I just finished reading Piper Kerman’s Orange Is the New Black, and recently saw the movie adaptation of Cheryl Strayed’s Wild, which I read a year ago and have been re-reading sporadically since.
These two books are ready for a smack down! Their similarities and differences are interesting to contemplate. Here goes:
Category: Appealingly flawed protagonist
Wild: I liked Cheryl’s candor about her approach to grief prior to the hike: bury it in drugs and sex. OITNB: Not so much. Piper comes across as shallow and short on self-knowledge compared to Cheryl. Is what we have here a born-to-be writer vs. an individual who came to writing as a way to capitalize on an otherwise-wasted year? Point to Wild.
Category: Supportive boyfriend
OITNB wins in this category. Larry is hands-down angelic. Could use a few flaws, actually, to make him seem real. Wild: It’s complicated. The ex-husband Paul is as supportive as he can be, given their situation, and it all rings true. Life–and love–are complicated. Let it show.
Category: Role of environment
The contrast between Cheryl’s isolation in a majestic (but ultimately uncaring) landscape and Piper’s immersion in a corrections institution where she is anything but isolated made for some good contemplation for this reader. Piper writes, “…a familiar jailhouse trope says ‘you come in alone and you walk out alone’.” Cheryl writes of a saying on the Pacific Crest Trail, ‘everybody hikes their own hike.” (I’m paraphrasing.) This one’s a tie. As for which would I want to be in, Wild wins hands-down.
Category: Comparability to others in genre
Wild: Interesting for comparison to familiar male “hero’s journey” literature of the Thoreau sort. (Jon Krakauer’s Into the Wild comes to mind as a more contemporary comparison.) OITNB: Susannah Kaysen’s Girl, Interrupted comes to mind. There’s a certain “Look at me, I’m institutionalized” aspect to both that is a bit off-putting. This point goes to Wild.
Cheryl certainly worked the footwear for high dramatic effect in Wild. (I won’t spoil it by saying how.) Piper’s canvas sneakers ands steel toe boots do mark certain stages in her heroine’s journey. Tie.
Category: Is this a “stunt book”?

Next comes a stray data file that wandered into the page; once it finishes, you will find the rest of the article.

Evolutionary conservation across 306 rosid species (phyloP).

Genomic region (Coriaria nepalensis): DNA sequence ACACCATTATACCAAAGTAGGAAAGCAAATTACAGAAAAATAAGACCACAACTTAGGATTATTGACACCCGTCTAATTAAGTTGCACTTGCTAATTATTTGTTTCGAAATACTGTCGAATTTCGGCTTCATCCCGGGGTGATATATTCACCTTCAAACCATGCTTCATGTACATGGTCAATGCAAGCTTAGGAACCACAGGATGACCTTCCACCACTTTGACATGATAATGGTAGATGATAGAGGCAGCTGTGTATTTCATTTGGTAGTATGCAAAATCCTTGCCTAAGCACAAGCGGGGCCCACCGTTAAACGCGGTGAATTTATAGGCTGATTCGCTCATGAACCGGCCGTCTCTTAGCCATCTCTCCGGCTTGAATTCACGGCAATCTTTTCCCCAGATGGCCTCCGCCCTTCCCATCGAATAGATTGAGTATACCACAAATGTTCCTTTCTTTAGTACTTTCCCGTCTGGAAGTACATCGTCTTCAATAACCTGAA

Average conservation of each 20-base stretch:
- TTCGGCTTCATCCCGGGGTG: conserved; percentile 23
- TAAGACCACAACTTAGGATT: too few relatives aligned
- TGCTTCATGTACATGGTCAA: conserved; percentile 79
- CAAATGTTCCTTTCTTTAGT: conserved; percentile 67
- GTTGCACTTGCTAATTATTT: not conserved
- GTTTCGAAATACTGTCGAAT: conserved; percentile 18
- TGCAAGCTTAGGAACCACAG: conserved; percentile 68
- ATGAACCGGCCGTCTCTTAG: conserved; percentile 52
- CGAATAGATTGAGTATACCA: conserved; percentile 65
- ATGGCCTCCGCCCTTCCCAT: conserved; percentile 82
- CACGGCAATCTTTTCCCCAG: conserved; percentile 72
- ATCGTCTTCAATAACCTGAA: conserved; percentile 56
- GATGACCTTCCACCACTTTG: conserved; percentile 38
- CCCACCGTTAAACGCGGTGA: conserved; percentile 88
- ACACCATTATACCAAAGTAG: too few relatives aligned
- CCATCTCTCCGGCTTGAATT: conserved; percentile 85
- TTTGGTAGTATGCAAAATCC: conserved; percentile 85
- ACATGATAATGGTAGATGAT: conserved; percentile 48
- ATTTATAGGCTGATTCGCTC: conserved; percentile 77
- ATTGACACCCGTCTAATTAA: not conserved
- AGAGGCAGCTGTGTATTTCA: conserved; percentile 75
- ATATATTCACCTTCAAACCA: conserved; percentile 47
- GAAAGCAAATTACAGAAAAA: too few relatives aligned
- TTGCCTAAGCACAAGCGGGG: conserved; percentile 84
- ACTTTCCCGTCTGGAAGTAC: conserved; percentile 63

A stunt book is one where you set yourself a goal in order to get a book out of it. Goodreads offers a list. Eat, Pray, Love and Julie and Julia come to mind. Cheryl waited 15 years to write about her PCT hike, so I’d say she wasn’t cashing in on a stunt. Piper didn’t choose jail, so I guess hers wasn’t a stunt either. Draw.
Category: Emotional growth of protagonist
In Wild, Cheryl ends her hike stronger at the broken places. In an interview she said, “I knew that the wilderness was a place I felt gathered, I knew it was a place that brought me to the calmest, truest self… So it didn’t seem surprising that I decided to turn to that place in my sorrow.” Meanwhile Piper writes OITNB “…most of all, I realized that I was not alone in the world…” Both protagonists start from a place of stoic, “I don’t need ANYBODY” independence (and chutzpa). Both end with that stance replaced with a more connected, joyful, gratitude-fueled approach to life. Close to a draw, but point goes to Cheryl for articulating her growth better.
Category: Career launchpad
Cheryl is teaching creative writing and writes an advice column. Piper is a PR flak in DC. Point to Cheryl.
Category: Did I like it?
I loved Wild, both book and movie. I disliked the Orange Is the New Black tv series enough to try the book instead. Liked Piper better in the book than the tv show, but still found her a bit annoying. Point to Wild.
Wild: 7. OITNB: 3.
I borrowed OITNB from the library; bought Wild for my iPad (first book I read in eReader form.) I am perfectly satisfied with my choices.
What memoirs have you read recently? How would they score on this completely unscientific test?